The stump does not have to be ground out, but all of the bark must be removed from it in order to prevent spore mats from forming (oak wilt), to prevent elm bark beetles or emerald ash borer from reproducing/surviving. If the stump is in a high traffic or grassy (mowed) area, you may want to consider removing it for aesthetic or safety reasons, but it is not necessary for disease/insect control.
If you plan to implement control measures such as vibratory plowing (oak wilt/Dutch elm disease) or any ash/elm/oak injections, notify our office at 952-985-2724 so we can update our records. City staff will revisit each address to confirm the removal of all infested/diseased trees and wood in person when the removal deadline has lapsed, but you can contact the City at 952-985-2724 if your property is ready for re-inspection.
If you believe you will need an extension, contact the City Forester at 952-985-2724 before your deadline lapses. Extensions of up to two weeks may be granted when you provide the name of the contractor you have hired, your property address and your phone number. The site will be rechecked for completion after your extension has ended. For those worried about the cost, there may be a way to spread out the removal costs on your taxes as a special assessment.
The tree inspector will leave a door hanger thanking you for helping to protect the Lakeville community forest.
Yes—Forestry staff monitor and survey the entire City for infested and diseased ash, oak and elm trees. We also take inspection requests. Infested or diseased trees on City property are marked and issued to one of several work crews and contractors, who must follow the same removal guidelines and timelines as private property owners. Sites are rechecked for compliance after the removal is complete.
During development, all trees greater than 6 inches in diameter are tagged and surveyed. They are protected for you by Environmental Resources staff throughout the development process. Before removing any tags, contact building inspections at 952-985-4440 to determine if a final inspection has been completed for your lot.
As rainwater flows over lawns and hard surfaces it picks up nutrients and pollutants that are then captured in stormwater ponds to protect our lakes and streams. Due to the purpose of ponds, it is not surprising for ponds to turn green over time.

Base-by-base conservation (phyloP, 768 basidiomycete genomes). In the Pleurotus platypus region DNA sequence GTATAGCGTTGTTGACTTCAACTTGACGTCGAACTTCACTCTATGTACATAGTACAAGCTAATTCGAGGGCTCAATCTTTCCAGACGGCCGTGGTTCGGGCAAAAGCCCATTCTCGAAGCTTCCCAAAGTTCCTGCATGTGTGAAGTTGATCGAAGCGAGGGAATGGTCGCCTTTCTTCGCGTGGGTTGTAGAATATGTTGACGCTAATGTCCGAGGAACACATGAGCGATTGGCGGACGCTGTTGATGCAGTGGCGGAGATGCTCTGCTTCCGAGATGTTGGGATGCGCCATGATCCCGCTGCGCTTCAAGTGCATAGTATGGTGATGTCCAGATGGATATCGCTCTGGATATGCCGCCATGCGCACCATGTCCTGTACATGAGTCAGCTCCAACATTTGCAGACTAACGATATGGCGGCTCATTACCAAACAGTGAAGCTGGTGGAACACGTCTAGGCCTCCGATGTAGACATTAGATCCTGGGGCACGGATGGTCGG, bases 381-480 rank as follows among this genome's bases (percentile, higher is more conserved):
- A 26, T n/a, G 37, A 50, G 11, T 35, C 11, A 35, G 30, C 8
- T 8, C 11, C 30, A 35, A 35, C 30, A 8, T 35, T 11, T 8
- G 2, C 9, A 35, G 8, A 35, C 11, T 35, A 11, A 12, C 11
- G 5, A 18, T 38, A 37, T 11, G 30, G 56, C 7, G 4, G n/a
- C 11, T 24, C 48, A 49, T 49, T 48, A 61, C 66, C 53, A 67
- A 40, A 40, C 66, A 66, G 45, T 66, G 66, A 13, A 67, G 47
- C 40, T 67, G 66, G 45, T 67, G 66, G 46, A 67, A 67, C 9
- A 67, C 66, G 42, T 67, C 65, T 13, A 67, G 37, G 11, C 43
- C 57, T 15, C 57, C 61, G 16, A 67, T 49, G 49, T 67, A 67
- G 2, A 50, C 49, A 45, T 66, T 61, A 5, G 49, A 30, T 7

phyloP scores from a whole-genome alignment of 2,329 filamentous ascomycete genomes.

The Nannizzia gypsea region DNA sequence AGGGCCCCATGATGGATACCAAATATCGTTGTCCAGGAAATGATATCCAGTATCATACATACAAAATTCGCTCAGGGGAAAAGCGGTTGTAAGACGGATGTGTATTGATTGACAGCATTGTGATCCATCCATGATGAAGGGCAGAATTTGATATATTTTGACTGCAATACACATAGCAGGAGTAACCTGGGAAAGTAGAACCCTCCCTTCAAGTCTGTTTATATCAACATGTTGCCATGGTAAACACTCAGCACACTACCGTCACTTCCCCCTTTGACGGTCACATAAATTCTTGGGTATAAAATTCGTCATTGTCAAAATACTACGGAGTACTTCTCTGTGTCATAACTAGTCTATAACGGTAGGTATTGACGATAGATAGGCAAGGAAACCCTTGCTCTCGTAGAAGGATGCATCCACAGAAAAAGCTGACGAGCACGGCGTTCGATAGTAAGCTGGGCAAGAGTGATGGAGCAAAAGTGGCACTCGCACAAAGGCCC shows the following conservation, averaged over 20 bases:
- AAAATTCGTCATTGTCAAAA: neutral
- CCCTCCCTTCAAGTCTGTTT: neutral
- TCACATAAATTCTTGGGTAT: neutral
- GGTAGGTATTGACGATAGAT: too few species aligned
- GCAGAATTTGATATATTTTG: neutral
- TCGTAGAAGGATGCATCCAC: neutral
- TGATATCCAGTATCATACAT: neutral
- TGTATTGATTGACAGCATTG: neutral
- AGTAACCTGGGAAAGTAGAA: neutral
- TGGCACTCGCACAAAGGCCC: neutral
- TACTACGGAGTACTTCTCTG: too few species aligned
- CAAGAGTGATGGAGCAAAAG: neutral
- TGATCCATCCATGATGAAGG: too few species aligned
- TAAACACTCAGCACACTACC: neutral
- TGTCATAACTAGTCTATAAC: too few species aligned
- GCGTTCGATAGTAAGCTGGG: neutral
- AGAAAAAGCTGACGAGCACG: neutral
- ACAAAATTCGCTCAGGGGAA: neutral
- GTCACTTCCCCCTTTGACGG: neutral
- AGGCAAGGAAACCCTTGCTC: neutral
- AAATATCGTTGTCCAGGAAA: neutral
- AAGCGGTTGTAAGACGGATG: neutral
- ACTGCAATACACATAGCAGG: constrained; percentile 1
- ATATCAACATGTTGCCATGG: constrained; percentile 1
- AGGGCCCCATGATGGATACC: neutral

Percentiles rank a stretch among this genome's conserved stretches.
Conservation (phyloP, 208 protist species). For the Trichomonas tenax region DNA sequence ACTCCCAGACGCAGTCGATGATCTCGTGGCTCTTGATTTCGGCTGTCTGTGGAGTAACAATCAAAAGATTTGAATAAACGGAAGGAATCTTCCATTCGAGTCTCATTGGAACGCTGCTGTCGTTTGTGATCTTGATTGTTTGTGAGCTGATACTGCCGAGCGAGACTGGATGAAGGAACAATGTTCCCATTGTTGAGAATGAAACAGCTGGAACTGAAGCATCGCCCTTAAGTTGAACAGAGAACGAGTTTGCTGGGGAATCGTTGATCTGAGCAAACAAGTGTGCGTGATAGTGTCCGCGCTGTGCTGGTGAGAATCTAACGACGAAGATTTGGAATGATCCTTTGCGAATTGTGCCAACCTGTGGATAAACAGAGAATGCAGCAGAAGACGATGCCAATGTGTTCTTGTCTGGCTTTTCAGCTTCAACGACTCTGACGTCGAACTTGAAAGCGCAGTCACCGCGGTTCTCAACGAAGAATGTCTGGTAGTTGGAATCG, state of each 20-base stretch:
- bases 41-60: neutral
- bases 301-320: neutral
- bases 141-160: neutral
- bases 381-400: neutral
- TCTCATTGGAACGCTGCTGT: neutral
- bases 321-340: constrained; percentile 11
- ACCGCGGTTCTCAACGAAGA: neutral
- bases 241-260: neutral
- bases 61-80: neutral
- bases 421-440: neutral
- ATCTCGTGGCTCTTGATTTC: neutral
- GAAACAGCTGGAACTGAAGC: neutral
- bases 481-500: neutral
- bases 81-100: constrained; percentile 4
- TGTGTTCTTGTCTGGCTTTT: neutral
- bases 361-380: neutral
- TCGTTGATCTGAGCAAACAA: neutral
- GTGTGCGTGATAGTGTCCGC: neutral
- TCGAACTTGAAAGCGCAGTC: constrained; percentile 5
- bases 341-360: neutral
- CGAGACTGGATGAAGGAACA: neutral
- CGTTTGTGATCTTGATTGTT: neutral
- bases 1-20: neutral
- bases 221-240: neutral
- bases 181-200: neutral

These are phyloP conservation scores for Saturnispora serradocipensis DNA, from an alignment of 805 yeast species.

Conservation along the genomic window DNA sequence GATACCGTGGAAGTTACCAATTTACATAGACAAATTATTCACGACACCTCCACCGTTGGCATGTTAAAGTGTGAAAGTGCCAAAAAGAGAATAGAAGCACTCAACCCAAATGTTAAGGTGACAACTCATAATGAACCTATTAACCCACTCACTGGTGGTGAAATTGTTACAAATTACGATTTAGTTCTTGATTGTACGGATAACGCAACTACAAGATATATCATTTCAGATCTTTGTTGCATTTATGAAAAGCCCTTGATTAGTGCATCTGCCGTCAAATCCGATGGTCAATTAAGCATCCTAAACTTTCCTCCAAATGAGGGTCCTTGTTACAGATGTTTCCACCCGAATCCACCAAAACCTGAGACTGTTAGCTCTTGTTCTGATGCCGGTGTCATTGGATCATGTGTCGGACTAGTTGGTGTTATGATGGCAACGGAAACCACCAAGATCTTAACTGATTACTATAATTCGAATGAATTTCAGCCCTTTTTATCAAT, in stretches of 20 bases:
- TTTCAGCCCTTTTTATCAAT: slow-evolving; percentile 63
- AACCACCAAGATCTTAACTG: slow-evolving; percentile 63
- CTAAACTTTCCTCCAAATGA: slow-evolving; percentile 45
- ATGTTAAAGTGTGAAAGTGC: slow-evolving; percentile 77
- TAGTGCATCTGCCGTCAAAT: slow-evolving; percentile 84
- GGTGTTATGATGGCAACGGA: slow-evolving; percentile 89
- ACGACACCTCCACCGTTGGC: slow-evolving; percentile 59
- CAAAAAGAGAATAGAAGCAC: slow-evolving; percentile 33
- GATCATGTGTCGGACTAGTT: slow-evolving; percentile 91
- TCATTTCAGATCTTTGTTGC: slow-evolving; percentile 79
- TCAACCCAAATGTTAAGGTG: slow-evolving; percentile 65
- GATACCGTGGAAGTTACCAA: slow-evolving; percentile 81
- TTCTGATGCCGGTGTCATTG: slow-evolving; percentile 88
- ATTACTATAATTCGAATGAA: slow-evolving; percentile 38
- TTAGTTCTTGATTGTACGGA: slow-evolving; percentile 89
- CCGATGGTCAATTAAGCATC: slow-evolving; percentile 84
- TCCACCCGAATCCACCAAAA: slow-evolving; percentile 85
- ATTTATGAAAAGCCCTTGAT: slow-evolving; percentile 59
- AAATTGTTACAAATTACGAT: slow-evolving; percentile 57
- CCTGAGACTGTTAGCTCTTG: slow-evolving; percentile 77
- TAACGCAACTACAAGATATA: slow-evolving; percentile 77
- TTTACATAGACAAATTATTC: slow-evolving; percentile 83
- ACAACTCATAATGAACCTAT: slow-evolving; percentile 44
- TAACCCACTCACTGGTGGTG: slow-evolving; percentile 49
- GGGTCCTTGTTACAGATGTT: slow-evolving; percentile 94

There are three main types of organisms that can make a pond look green. To determine what might be happening in your pond, review the information below:
The best thing you can do to prevent a green pond due to any of the above organisms is to reduce the amount of nutrients in the water body by practicing environmentally safe lawn care practices. By you and your neighbors sweeping up grass clippings and fertilizers from paved surfaces and making sure erosion and piling of vegetation near the pond isn’t occurring, you will help to eliminate the main food source for these organisms and reduce the pond’s green appearance. For further information about what you might be able to do to help your pond or wetland, download the brochures below.
City of Lakeville Ordinance requires the lot purchaser to plant at least two trees on every lot in the plat unless the lot already has two existing trees. One of these trees must be planted in the front yard. For more information, download this handout (PDF).
Visit our Forestry webpage to learn more about how we can help with sick trees.
Photoelectric smoke detectors can be placed in the trash. Verify the type by checking the operating manual or the back of the detector. Remove batteries before throwing away the detector. Bring all rechargeable batteries to The Recycling Zone in Eagan for free recycling. It’s safe to put non-rechargeable batteries in the trash.
Ionization smoke detectors should not be placed in the trash. Verify with the manufacturer where they should be sent for proper recycling. The Fire Department cannot accept these detectors.